In the new Application Economy, developers are building and deploying applications at a far greater frequency than ever before. Organizations gain this agility by shifting to microservices architectures, powered by Kubernetes and continuous integration and delivery (CI/CD). For businesses to derive value from these applications, they need to be exposed to the outside world in a secure way so that their customers can access them–and have a great user experience. That’s such an obvious statement, you’re probably wondering why I even bothered saying it.

Well, within most organizations, securely exposing an application to the outside world is complicated. Ports, protocols, paths, and auth requirements need to be collected. Traffic routing resources and authentication policies need to be configured. DNS entries and TLS certificates need to be created and mounted. Application teams know some of these things and platform owners know others. Pulling all of this together is painful and time consuming.

This problem is exacerbated by the lack of APIs mapping intent to the persona performing the task. Let’s take a quick look at the current landscape.

Kubernetes allows orchestration (deploying and upgrading) of applications but doesn’t provide any capabilities to capture application behavior like protocol, paths and security requirements for these APIs. For securely exposing an application to their users, platform operators currently need to capture this information from developers in private conversations and create additional Kubernetes resources like Ingress which in turn creates the plumbing to allow traffic from outside the cluster and route it to the appropriate backend application. Alternatively, advanced routing capabilities in Istio make it possible to control more aspects of traffic management, and at the same time allows developers to offload functionality like JWT Authentication from their applications to the infrastructure.

But the missing piece in both of these scenarios is a reliable and scalable way of gathering information about the applications from the developers independent of platform operators and enabling platform operators to securely configure the resources they need to expose these applications.

Additionally, configuring the Ingress or Istio routing APIs, is only a part of the puzzle. Operators also need to set up domain names (DNS) and get domain certificates (static or dynamic via Let’s Encrypt for example) in order to secure the traffic getting into their clusters. All of this requires managing a lot of moving pieces with the possibility of failures in multiple steps on the way.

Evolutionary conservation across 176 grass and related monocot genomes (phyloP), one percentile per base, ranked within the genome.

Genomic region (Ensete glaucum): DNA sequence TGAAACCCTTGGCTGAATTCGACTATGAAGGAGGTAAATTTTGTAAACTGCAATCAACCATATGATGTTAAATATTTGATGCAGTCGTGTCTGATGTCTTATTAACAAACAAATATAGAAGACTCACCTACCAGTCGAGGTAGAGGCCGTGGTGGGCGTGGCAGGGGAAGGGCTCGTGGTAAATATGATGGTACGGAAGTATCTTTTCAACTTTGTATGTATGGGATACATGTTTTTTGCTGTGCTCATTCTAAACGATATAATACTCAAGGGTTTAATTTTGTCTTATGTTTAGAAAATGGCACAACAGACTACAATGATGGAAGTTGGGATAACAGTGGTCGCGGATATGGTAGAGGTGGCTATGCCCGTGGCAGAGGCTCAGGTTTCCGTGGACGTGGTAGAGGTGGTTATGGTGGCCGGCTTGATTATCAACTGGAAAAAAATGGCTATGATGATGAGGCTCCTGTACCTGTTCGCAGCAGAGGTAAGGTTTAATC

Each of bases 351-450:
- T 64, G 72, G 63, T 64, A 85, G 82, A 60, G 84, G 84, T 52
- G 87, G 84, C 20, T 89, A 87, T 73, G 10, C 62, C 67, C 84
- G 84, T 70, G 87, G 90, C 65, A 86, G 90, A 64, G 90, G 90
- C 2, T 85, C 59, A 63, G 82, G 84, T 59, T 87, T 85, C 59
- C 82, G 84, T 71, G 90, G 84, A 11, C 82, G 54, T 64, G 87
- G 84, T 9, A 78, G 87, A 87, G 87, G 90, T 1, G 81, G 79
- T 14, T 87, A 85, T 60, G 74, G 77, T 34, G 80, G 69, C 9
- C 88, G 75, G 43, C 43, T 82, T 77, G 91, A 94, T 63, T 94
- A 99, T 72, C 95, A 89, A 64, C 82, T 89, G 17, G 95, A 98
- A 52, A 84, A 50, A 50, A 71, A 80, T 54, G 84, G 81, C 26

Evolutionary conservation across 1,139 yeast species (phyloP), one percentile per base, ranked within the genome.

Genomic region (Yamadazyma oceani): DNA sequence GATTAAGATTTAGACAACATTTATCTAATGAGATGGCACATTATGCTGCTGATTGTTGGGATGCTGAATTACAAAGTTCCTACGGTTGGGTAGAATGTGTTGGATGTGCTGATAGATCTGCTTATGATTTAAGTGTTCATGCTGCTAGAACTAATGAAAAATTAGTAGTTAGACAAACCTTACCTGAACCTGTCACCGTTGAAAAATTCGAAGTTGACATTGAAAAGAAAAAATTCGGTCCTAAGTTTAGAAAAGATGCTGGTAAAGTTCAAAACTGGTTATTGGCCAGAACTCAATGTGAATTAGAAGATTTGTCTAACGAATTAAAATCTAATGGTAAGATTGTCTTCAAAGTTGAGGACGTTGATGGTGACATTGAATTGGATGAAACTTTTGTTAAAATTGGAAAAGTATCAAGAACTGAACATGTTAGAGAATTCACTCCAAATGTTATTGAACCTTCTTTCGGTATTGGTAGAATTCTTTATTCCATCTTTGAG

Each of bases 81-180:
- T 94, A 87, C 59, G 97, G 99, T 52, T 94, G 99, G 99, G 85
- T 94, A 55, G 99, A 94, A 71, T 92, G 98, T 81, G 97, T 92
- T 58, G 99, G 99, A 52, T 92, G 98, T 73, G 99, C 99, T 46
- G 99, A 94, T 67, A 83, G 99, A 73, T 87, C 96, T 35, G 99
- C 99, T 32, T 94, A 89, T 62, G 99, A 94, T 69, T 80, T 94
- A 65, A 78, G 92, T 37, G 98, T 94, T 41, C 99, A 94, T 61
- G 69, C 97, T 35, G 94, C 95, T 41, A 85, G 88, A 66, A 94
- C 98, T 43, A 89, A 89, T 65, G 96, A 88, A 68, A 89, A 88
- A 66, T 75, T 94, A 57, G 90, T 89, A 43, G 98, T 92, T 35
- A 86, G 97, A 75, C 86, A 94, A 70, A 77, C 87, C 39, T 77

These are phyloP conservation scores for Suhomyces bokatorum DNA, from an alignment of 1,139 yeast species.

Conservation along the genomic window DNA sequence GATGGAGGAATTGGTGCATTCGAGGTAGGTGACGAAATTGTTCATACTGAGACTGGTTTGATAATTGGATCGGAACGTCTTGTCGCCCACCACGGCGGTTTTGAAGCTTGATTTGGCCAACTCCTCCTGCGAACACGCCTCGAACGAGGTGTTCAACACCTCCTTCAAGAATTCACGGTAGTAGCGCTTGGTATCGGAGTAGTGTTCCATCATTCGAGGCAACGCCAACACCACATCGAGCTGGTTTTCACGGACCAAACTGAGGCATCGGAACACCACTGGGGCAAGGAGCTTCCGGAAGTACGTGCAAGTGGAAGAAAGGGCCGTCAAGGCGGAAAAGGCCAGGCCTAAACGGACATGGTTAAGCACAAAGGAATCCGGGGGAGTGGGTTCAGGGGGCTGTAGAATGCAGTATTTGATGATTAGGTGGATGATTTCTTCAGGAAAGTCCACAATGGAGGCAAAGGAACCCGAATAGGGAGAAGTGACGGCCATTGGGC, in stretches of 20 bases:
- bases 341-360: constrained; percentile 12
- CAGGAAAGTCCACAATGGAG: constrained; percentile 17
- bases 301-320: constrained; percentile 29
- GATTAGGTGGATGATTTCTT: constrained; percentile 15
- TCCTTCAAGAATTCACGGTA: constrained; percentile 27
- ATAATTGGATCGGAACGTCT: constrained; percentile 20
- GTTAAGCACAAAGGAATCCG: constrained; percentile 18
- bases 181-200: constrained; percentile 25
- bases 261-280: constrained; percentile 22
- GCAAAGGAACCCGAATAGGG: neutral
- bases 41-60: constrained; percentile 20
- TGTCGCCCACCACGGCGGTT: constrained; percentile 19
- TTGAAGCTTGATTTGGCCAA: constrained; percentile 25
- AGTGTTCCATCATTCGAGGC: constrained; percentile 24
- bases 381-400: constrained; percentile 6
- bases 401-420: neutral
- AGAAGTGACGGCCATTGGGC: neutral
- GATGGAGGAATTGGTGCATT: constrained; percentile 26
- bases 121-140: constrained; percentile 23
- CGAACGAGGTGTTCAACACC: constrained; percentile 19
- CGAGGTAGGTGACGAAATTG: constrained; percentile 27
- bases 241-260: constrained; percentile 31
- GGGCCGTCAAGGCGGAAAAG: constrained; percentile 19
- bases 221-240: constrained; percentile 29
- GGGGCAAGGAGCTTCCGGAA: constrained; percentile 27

Aspen Mesh Policy Framework - Before

 

To solve these challenges, we are excited to announce the release of Aspen Mesh Secure Ingress Policy.

A New Way to Securely Expose Your Applications

Our goal for developing this new Secure Ingress Policy framework is to help streamline communication between application developers and platform operators. With this new feature, both principals can be productive, but also work together.

The way it works is application developers provide a specification for their service which they can store in their code management systems and communicate to Aspen Mesh through an Application API. This spec includes the service port and protocols to expose via Ingress and the API paths and authentication requirements (e.g., JWT validation).

Platform operators provide a specification that defines the security and networking aspects of the platform and communicates it to Aspen Mesh via a Secure Ingress API. This spec includes certificate secrets, domain name, and JWKS server and issuer.

Aspen Mesh Policy Framework - After

 

Aspen Mesh takes these inputs and creates all of the necessary system resources like Istio Gateways, VirtualServices, Authentication Policies, configuring DNS entries and retrieving certificates to enable secure access to the application. If you have configured these by hand, you know the complexity involved in getting this right. With this new feature, we want our customers to focus on what’s important to them and let Aspen Mesh take care of your infrastructure needs. Additionally, the Aspen Mesh controllers always keep the resources in sync and augment them as the Secure Ingress and Application resources are updated.

Another important benefit of mapping APIs to personas is the ability to create ownership and storing configuration in the right place.  Keep the application-centric specifications in code right next to the application so that you can review and update both as part of your normal code review process. You don’t need another process or workflow to apply configuration changes out-of-band with your code changes. Also because these things live together, they can naturally be deployed at the same time, thereby reducing misconfigurations.

The overarching goals for our APIs were to enable platform operators to retain the strategic point of control to enforce policies while allowing application developers to move quickly and deliver customer-facing features. And most importantly, allowing our customer’s customers to use the application reliably and securely. 

Today, we’re natively integrated with AWS Route 53 and expect to offer integrations with Azure and GCP in the near future. We also retrieve and renew domain certificates from Let’s Encrypt, and the only thing that operators need to provide is their registered email address and the rest is handled by the Aspen Mesh control plane. 

Interested in learning more about Secure Ingress Policy? Reach out to one of our experts to learn more about how you can implement Aspen Mesh’s Secure Ingress Policies at your organization.